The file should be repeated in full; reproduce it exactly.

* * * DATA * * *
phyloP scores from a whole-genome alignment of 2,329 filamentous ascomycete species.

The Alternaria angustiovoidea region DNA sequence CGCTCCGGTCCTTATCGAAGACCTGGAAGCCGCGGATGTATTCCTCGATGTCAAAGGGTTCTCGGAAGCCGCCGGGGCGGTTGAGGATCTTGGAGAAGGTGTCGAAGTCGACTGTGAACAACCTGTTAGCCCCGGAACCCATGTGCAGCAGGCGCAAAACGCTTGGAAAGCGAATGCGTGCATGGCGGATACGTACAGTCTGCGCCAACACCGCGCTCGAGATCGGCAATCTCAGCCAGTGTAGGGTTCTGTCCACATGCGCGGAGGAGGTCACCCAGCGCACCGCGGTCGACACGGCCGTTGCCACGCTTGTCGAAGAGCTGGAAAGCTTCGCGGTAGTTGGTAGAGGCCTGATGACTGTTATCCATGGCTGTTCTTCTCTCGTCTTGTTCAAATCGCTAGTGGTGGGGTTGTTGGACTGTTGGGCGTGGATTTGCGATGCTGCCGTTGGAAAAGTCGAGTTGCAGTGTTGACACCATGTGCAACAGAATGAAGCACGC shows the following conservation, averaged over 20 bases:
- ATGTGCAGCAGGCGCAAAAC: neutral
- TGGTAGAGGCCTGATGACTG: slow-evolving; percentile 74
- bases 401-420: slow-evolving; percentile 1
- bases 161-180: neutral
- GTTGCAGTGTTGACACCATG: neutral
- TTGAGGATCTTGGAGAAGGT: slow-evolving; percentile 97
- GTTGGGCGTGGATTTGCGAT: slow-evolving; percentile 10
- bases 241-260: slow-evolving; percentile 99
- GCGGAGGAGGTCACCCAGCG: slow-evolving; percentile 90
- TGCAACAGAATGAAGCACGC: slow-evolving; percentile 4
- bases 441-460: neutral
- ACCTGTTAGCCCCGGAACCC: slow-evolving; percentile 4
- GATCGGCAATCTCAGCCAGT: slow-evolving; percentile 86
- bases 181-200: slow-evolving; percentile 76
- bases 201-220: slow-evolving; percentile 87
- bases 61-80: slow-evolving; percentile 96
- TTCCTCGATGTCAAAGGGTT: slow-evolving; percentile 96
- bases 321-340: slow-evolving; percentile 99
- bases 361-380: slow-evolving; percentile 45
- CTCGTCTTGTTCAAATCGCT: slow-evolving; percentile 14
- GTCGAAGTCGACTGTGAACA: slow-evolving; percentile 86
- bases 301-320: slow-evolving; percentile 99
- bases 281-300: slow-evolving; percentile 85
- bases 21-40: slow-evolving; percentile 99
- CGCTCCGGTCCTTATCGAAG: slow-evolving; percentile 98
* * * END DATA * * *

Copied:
phyloP scores from a whole-genome alignment of 2,329 filamentous ascomycete species.

The Alternaria angustiovoidea region DNA sequence CGCTCCGGTCCTTATCGAAGACCTGGAAGCCGCGGATGTATTCCTCGATGTCAAAGGGTTCTCGGAAGCCGCCGGGGCGGTTGAGGATCTTGGAGAAGGTGTCGAAGTCGACTGTGAACAACCTGTTAGCCCCGGAACCCATGTGCAGCAGGCGCAAAACGCTTGGAAAGCGAATGCGTGCATGGCGGATACGTACAGTCTGCGCCAACACCGCGCTCGAGATCGGCAATCTCAGCCAGTGTAGGGTTCTGTCCACATGCGCGGAGGAGGTCACCCAGCGCACCGCGGTCGACACGGCCGTTGCCACGCTTGTCGAAGAGCTGGAAAGCTTCGCGGTAGTTGGTAGAGGCCTGATGACTGTTATCCATGGCTGTTCTTCTCTCGTCTTGTTCAAATCGCTAGTGGTGGGGTTGTTGGACTGTTGGGCGTGGATTTGCGATGCTGCCGTTGGAAAAGTCGAGTTGCAGTGTTGACACCATGTGCAACAGAATGAAGCACGC shows the following conservation, averaged over 20 bases:
- ATGTGCAGCAGGCGCAAAAC: neutral
- TGGTAGAGGCCTGATGACTG: slow-evolving; percentile 74
- bases 401-420: slow-evolving; percentile 1
- bases 161-180: neutral
- GTTGCAGTGTTGACACCATG: neutral
- TTGAGGATCTTGGAGAAGGT: slow-evolving; percentile 97
- GTTGGGCGTGGATTTGCGAT: slow-evolving; percentile 10
- bases 241-260: slow-evolving; percentile 99
- GCGGAGGAGGTCACCCAGCG: slow-evolving; percentile 90
- TGCAACAGAATGAAGCACGC: slow-evolving; percentile 4
- bases 441-460: neutral
- ACCTGTTAGCCCCGGAACCC: slow-evolving; percentile 4
- GATCGGCAATCTCAGCCAGT: slow-evolving; percentile 86
- bases 181-200: slow-evolving; percentile 76
- bases 201-220: slow-evolving; percentile 87
- bases 61-80: slow-evolving; percentile 96
- TTCCTCGATGTCAAAGGGTT: slow-evolving; percentile 96
- bases 321-340: slow-evolving; percentile 99
- bases 361-380: slow-evolving; percentile 45
- CTCGTCTTGTTCAAATCGCT: slow-evolving; percentile 14
- GTCGAAGTCGACTGTGAACA: slow-evolving; percentile 86
- bases 301-320: slow-evolving; percentile 99
- bases 281-300: slow-evolving; percentile 85
- bases 21-40: slow-evolving; percentile 99
- CGCTCCGGTCCTTATCGAAG: slow-evolving; percentile 98